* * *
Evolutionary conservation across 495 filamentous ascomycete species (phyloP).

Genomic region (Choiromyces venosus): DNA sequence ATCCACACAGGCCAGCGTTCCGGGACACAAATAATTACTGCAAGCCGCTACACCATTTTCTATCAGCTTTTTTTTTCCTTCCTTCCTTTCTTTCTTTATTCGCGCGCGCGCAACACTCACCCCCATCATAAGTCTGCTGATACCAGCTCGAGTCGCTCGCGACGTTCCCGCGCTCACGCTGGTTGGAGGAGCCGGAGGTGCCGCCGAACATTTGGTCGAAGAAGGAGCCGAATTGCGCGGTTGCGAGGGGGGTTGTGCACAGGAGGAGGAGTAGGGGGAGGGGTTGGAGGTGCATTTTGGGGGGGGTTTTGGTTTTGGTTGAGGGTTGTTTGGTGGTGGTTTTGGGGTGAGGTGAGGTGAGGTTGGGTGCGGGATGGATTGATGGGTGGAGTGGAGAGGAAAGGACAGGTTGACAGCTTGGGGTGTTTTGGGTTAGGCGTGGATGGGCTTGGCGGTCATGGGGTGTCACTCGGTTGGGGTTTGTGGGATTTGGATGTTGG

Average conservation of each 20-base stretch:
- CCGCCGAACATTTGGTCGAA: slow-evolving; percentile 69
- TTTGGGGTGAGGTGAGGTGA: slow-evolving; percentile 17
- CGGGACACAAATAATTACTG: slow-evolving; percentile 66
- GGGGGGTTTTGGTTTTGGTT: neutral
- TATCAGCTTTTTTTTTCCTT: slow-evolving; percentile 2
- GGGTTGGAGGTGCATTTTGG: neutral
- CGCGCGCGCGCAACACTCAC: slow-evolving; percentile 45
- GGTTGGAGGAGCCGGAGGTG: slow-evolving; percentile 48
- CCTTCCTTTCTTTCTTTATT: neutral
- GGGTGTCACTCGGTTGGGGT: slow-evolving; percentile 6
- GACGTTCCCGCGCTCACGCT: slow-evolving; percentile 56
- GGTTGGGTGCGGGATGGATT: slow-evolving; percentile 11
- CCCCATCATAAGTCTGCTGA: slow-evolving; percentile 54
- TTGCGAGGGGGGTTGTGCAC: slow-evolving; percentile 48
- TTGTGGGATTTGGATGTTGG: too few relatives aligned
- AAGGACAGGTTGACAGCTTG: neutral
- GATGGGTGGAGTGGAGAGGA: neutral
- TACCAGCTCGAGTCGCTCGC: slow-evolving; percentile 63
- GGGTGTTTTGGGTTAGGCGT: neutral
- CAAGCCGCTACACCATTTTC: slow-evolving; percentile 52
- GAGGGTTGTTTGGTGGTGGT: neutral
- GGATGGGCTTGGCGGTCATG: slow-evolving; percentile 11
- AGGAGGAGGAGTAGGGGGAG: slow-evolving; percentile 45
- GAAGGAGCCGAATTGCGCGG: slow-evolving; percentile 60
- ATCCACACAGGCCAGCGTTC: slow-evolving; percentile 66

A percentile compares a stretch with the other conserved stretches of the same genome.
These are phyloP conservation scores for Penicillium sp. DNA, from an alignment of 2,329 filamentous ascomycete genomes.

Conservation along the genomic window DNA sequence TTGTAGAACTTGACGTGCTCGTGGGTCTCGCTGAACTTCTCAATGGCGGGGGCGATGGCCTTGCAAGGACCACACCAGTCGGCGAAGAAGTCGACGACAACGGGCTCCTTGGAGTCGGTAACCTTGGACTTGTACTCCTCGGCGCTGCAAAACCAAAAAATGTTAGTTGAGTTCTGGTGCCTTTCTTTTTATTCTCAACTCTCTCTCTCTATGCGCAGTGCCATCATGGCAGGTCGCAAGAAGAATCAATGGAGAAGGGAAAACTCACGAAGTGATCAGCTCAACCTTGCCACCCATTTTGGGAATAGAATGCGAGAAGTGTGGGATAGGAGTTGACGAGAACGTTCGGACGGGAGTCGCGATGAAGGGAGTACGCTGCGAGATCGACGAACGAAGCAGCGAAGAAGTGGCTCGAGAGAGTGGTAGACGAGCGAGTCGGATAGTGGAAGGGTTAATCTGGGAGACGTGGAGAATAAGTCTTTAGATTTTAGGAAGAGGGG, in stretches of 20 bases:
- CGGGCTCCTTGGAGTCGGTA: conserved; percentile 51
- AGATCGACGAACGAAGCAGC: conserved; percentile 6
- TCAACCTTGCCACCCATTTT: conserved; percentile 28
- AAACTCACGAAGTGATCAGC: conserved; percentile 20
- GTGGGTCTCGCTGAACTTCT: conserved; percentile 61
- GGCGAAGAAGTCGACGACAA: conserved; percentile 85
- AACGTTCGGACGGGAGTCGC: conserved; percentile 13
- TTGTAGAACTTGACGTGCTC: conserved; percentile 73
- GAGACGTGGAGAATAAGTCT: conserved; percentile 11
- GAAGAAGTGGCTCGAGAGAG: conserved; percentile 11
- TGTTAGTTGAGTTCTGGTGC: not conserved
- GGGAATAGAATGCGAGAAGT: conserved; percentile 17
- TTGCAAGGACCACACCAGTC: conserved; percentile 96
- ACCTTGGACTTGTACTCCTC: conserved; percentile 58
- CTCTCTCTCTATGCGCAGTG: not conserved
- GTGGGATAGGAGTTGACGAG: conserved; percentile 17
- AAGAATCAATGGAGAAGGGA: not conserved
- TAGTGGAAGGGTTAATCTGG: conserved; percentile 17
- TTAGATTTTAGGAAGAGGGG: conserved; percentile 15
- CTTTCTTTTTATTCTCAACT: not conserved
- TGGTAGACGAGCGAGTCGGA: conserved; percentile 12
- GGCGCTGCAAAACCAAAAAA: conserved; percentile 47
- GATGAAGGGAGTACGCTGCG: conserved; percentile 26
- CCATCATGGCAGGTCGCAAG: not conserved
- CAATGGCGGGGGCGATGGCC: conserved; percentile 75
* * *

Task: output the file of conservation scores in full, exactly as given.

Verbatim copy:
Evolutionary conservation across 495 filamentous ascomycete species (phyloP).

Genomic region (Choiromyces venosus): DNA sequence ATCCACACAGGCCAGCGTTCCGGGACACAAATAATTACTGCAAGCCGCTACACCATTTTCTATCAGCTTTTTTTTTCCTTCCTTCCTTTCTTTCTTTATTCGCGCGCGCGCAACACTCACCCCCATCATAAGTCTGCTGATACCAGCTCGAGTCGCTCGCGACGTTCCCGCGCTCACGCTGGTTGGAGGAGCCGGAGGTGCCGCCGAACATTTGGTCGAAGAAGGAGCCGAATTGCGCGGTTGCGAGGGGGGTTGTGCACAGGAGGAGGAGTAGGGGGAGGGGTTGGAGGTGCATTTTGGGGGGGGTTTTGGTTTTGGTTGAGGGTTGTTTGGTGGTGGTTTTGGGGTGAGGTGAGGTGAGGTTGGGTGCGGGATGGATTGATGGGTGGAGTGGAGAGGAAAGGACAGGTTGACAGCTTGGGGTGTTTTGGGTTAGGCGTGGATGGGCTTGGCGGTCATGGGGTGTCACTCGGTTGGGGTTTGTGGGATTTGGATGTTGG

Average conservation of each 20-base stretch:
- CCGCCGAACATTTGGTCGAA: slow-evolving; percentile 69
- TTTGGGGTGAGGTGAGGTGA: slow-evolving; percentile 17
- CGGGACACAAATAATTACTG: slow-evolving; percentile 66
- GGGGGGTTTTGGTTTTGGTT: neutral
- TATCAGCTTTTTTTTTCCTT: slow-evolving; percentile 2
- GGGTTGGAGGTGCATTTTGG: neutral
- CGCGCGCGCGCAACACTCAC: slow-evolving; percentile 45
- GGTTGGAGGAGCCGGAGGTG: slow-evolving; percentile 48
- CCTTCCTTTCTTTCTTTATT: neutral
- GGGTGTCACTCGGTTGGGGT: slow-evolving; percentile 6
- GACGTTCCCGCGCTCACGCT: slow-evolving; percentile 56
- GGTTGGGTGCGGGATGGATT: slow-evolving; percentile 11
- CCCCATCATAAGTCTGCTGA: slow-evolving; percentile 54
- TTGCGAGGGGGGTTGTGCAC: slow-evolving; percentile 48
- TTGTGGGATTTGGATGTTGG: too few relatives aligned
- AAGGACAGGTTGACAGCTTG: neutral
- GATGGGTGGAGTGGAGAGGA: neutral
- TACCAGCTCGAGTCGCTCGC: slow-evolving; percentile 63
- GGGTGTTTTGGGTTAGGCGT: neutral
- CAAGCCGCTACACCATTTTC: slow-evolving; percentile 52
- GAGGGTTGTTTGGTGGTGGT: neutral
- GGATGGGCTTGGCGGTCATG: slow-evolving; percentile 11
- AGGAGGAGGAGTAGGGGGAG: slow-evolving; percentile 45
- GAAGGAGCCGAATTGCGCGG: slow-evolving; percentile 60
- ATCCACACAGGCCAGCGTTC: slow-evolving; percentile 66

A percentile compares a stretch with the other conserved stretches of the same genome.
These are phyloP conservation scores for Penicillium sp. DNA, from an alignment of 2,329 filamentous ascomycete genomes.

Conservation along the genomic window DNA sequence TTGTAGAACTTGACGTGCTCGTGGGTCTCGCTGAACTTCTCAATGGCGGGGGCGATGGCCTTGCAAGGACCACACCAGTCGGCGAAGAAGTCGACGACAACGGGCTCCTTGGAGTCGGTAACCTTGGACTTGTACTCCTCGGCGCTGCAAAACCAAAAAATGTTAGTTGAGTTCTGGTGCCTTTCTTTTTATTCTCAACTCTCTCTCTCTATGCGCAGTGCCATCATGGCAGGTCGCAAGAAGAATCAATGGAGAAGGGAAAACTCACGAAGTGATCAGCTCAACCTTGCCACCCATTTTGGGAATAGAATGCGAGAAGTGTGGGATAGGAGTTGACGAGAACGTTCGGACGGGAGTCGCGATGAAGGGAGTACGCTGCGAGATCGACGAACGAAGCAGCGAAGAAGTGGCTCGAGAGAGTGGTAGACGAGCGAGTCGGATAGTGGAAGGGTTAATCTGGGAGACGTGGAGAATAAGTCTTTAGATTTTAGGAAGAGGGG, in stretches of 20 bases:
- CGGGCTCCTTGGAGTCGGTA: conserved; percentile 51
- AGATCGACGAACGAAGCAGC: conserved; percentile 6
- TCAACCTTGCCACCCATTTT: conserved; percentile 28
- AAACTCACGAAGTGATCAGC: conserved; percentile 20
- GTGGGTCTCGCTGAACTTCT: conserved; percentile 61
- GGCGAAGAAGTCGACGACAA: conserved; percentile 85
- AACGTTCGGACGGGAGTCGC: conserved; percentile 13
- TTGTAGAACTTGACGTGCTC: conserved; percentile 73
- GAGACGTGGAGAATAAGTCT: conserved; percentile 11
- GAAGAAGTGGCTCGAGAGAG: conserved; percentile 11
- TGTTAGTTGAGTTCTGGTGC: not conserved
- GGGAATAGAATGCGAGAAGT: conserved; percentile 17
- TTGCAAGGACCACACCAGTC: conserved; percentile 96
- ACCTTGGACTTGTACTCCTC: conserved; percentile 58
- CTCTCTCTCTATGCGCAGTG: not conserved
- GTGGGATAGGAGTTGACGAG: conserved; percentile 17
- AAGAATCAATGGAGAAGGGA: not conserved
- TAGTGGAAGGGTTAATCTGG: conserved; percentile 17
- TTAGATTTTAGGAAGAGGGG: conserved; percentile 15
- CTTTCTTTTTATTCTCAACT: not conserved
- TGGTAGACGAGCGAGTCGGA: conserved; percentile 12
- GGCGCTGCAAAACCAAAAAA: conserved; percentile 47
- GATGAAGGGAGTACGCTGCG: conserved; percentile 26
- CCATCATGGCAGGTCGCAAG: not conserved
- CAATGGCGGGGGCGATGGCC: conserved; percentile 75